We contacted Nintendo of America for comments on our latest findings.

    "There are many details that we've divulged about the console, but there is also more to learn," said the subsidiary's PR manager, Matt Atwood, in a telephone conversation. "However, Nintendo does not comment on rumors or speculation."

    Nintendo's new generation console is officially set to launch sometime before the Thanksgiving holiday. However, rumors persist that the machine could debut as early as late October. Nintendo is expected to hold a briefing in September to reveal price and release date.
     
  2. Counterfit macrumors G3

    Counterfit

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    #2
    Well, I was hoping that any trigger buttons would be analog, and
    is a smidgen disappointing, but considering the state of previous wireless controllers (no rumble) and other upcoming wireless controllers (still no rumble, but for other reasons), it's pretty impressive.
    Now, since the Wii will be having Bluetooth™, I wonder if Ninty will include any standard profiles (say, headsets) or if you can pair it with your phone so the game pauses when you get a call (like Salling Clicker and Romeo).
     
  3. Foxglove9 macrumors 65816

    Foxglove9

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    #3
    Yeah I was suprised the buttons weren't analog too, especially since the L/R's were analog on the gamecube pad. But I think everything else on the new controller makes up for that.

     
  4. 0s and 1s macrumors 6502a

    0s and 1s

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    #4
    Pardon the ignorant question, but what IF a player doesn't like the Wii-mote? Is there a "regular" controller that will be available to buy, or did Nintendo use the "take it or leave it" approach for this revolutionary controller?

    Thanks! :confused:
     
  5. ddrueckhammer macrumors 65816

    ddrueckhammer

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    #5
    There is a classic controller for use with older games, such as those that will be available from the virtual console download service. Also, the Game Cube controllers will work with the Wii but games that require the motion sensor, such as, Wii Sports will require the Wiimote. I'm sure most games will allow both controls but some will require the new one just like the touchscreen is sometimes, always, or never required depending on the game being played on the DS.
     
  6. GFLPraxis macrumors 604

    GFLPraxis

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    #6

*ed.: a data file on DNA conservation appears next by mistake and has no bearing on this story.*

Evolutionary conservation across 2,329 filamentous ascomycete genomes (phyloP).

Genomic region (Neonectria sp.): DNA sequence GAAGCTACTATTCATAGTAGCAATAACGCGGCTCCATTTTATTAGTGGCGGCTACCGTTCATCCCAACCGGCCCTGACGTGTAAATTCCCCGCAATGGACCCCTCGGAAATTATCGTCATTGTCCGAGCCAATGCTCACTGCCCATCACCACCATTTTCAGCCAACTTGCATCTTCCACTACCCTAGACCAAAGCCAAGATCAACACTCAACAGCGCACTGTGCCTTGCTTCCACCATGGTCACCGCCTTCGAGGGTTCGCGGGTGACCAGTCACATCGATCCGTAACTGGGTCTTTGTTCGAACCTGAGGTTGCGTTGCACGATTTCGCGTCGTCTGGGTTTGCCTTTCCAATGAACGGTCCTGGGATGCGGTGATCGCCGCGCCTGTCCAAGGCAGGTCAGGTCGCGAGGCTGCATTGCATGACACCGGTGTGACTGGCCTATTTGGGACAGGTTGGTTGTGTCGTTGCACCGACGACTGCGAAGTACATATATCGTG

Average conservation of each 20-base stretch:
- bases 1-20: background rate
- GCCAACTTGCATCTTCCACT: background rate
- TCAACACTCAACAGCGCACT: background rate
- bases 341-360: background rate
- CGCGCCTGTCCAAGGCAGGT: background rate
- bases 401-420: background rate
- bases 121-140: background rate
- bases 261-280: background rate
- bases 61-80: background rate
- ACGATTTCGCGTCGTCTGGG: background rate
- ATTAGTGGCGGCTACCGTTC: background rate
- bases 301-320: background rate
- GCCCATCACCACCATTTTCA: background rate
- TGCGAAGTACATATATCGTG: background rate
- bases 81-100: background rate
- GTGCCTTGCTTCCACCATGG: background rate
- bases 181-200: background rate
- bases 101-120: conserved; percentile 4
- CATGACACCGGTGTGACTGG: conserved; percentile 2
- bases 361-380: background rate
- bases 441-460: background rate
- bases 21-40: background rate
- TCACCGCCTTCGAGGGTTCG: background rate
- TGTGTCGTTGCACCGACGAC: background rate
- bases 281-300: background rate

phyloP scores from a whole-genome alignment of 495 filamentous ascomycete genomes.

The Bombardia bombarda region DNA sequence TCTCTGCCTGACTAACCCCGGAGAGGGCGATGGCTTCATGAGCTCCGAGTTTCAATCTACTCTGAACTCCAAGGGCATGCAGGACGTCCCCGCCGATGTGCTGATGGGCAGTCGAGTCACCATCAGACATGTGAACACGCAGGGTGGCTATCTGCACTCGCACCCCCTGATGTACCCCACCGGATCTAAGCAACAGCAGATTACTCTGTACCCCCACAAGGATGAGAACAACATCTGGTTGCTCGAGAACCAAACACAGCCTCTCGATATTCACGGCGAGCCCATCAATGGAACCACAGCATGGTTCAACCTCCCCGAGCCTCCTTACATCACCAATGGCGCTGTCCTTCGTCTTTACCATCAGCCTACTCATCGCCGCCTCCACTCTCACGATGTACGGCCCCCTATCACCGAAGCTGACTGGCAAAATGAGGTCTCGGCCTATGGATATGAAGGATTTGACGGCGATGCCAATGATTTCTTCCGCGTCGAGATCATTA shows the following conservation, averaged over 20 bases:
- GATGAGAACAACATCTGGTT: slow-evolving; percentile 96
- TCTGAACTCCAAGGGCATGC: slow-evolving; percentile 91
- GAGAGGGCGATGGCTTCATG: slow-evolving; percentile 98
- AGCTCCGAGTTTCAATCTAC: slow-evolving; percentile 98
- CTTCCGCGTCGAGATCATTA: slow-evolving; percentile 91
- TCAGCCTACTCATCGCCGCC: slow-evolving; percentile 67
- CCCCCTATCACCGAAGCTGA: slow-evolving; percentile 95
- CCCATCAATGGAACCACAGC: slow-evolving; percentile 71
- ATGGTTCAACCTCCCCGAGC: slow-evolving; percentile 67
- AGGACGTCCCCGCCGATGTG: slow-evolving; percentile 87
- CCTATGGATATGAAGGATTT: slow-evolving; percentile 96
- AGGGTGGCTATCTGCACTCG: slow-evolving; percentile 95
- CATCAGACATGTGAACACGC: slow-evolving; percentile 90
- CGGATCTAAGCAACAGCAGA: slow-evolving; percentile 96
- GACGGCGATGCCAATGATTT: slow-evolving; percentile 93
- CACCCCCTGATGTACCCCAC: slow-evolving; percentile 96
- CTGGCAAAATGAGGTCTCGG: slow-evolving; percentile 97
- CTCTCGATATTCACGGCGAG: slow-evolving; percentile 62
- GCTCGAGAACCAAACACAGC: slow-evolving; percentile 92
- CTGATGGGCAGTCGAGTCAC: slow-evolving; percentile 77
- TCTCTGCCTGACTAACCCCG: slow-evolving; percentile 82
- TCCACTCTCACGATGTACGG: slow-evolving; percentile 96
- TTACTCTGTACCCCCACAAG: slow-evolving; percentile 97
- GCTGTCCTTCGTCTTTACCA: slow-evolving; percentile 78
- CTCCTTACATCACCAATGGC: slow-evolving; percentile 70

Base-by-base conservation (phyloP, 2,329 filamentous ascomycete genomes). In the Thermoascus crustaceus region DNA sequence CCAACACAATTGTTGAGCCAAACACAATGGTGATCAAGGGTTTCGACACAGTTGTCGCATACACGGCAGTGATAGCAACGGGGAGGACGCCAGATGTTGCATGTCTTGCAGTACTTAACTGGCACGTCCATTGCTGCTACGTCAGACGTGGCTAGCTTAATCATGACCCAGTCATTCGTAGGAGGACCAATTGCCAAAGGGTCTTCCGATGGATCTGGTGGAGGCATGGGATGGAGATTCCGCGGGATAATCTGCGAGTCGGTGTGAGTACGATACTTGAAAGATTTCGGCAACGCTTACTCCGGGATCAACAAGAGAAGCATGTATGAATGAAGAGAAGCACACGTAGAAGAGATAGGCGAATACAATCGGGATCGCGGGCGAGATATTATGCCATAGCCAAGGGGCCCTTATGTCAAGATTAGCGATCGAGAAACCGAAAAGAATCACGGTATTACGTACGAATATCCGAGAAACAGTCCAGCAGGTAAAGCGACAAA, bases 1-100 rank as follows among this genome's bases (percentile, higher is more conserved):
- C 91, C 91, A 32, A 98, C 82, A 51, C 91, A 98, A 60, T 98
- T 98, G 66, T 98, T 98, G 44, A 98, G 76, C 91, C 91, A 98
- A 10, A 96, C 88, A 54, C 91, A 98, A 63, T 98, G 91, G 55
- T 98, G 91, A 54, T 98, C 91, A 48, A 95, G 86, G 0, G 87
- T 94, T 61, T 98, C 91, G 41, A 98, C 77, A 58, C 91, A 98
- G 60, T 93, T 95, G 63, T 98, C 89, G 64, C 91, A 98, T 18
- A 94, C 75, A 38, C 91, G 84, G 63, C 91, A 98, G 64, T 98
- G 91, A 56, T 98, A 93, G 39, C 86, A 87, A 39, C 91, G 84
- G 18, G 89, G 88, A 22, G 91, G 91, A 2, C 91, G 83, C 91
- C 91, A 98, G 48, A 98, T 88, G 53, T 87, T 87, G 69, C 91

There is a classic style controller available that is for use with classic games and games not designed for the Wii-mote. You can also use GameCube controllers.

    The only game that has been announced that uses the classic style controller and/or GameCube controller exclusively is Super Smash Bros Brawl.

    The fact is that most games will be designed entirely around the controller and probably impossible to control with a regular controller. Like WarioWare.
     
  7. Dagless macrumors Core

    Dagless

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    #7
    I'm hoping some nice hackers will come up with a way to get Macs/PCs connected to the Wii controller. That would just make for an awesome remote/gyro mouse (if the bar is somehow hacked to work with it).

    Likes- The little memory capacity. though it probably is only used to store calibration info, a little extra for carrying around stats and records would be excellent. Say I could take my controller to my girlfriends, beat her some times on Smash Bros and have the controller record my progress, take it back home and the controller uploads the info to my stats database. doesn't carry save files, so I can't chose characters I've unlocked. but just the stats would be nice. I really hope thats in there.

    dislikes- digital rumble? aw. I'd have liked varying degrees like how the original Xbox pulled off. or did much more noticeably than the Cube/PS2.
     
  8. steve_hill4 macrumors 68000

    steve_hill4

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    #8
    I'm not sure about the GameCube controller being able to control anything other than the GameCube games. If they can, cool. I personally hope to be able to use the traditional style Wii remote with more games though, it looks possibly the best Nintendo controller since the SNES.

    [​IMG]
     
  9. FleurDuMal macrumors 68000

    FleurDuMal

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    #9
    I have no idea if that's actually a good controller, but it certainly looks pretty. Very...Apple :eek:
     
  10. Dagless macrumors Core

    Dagless

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    #10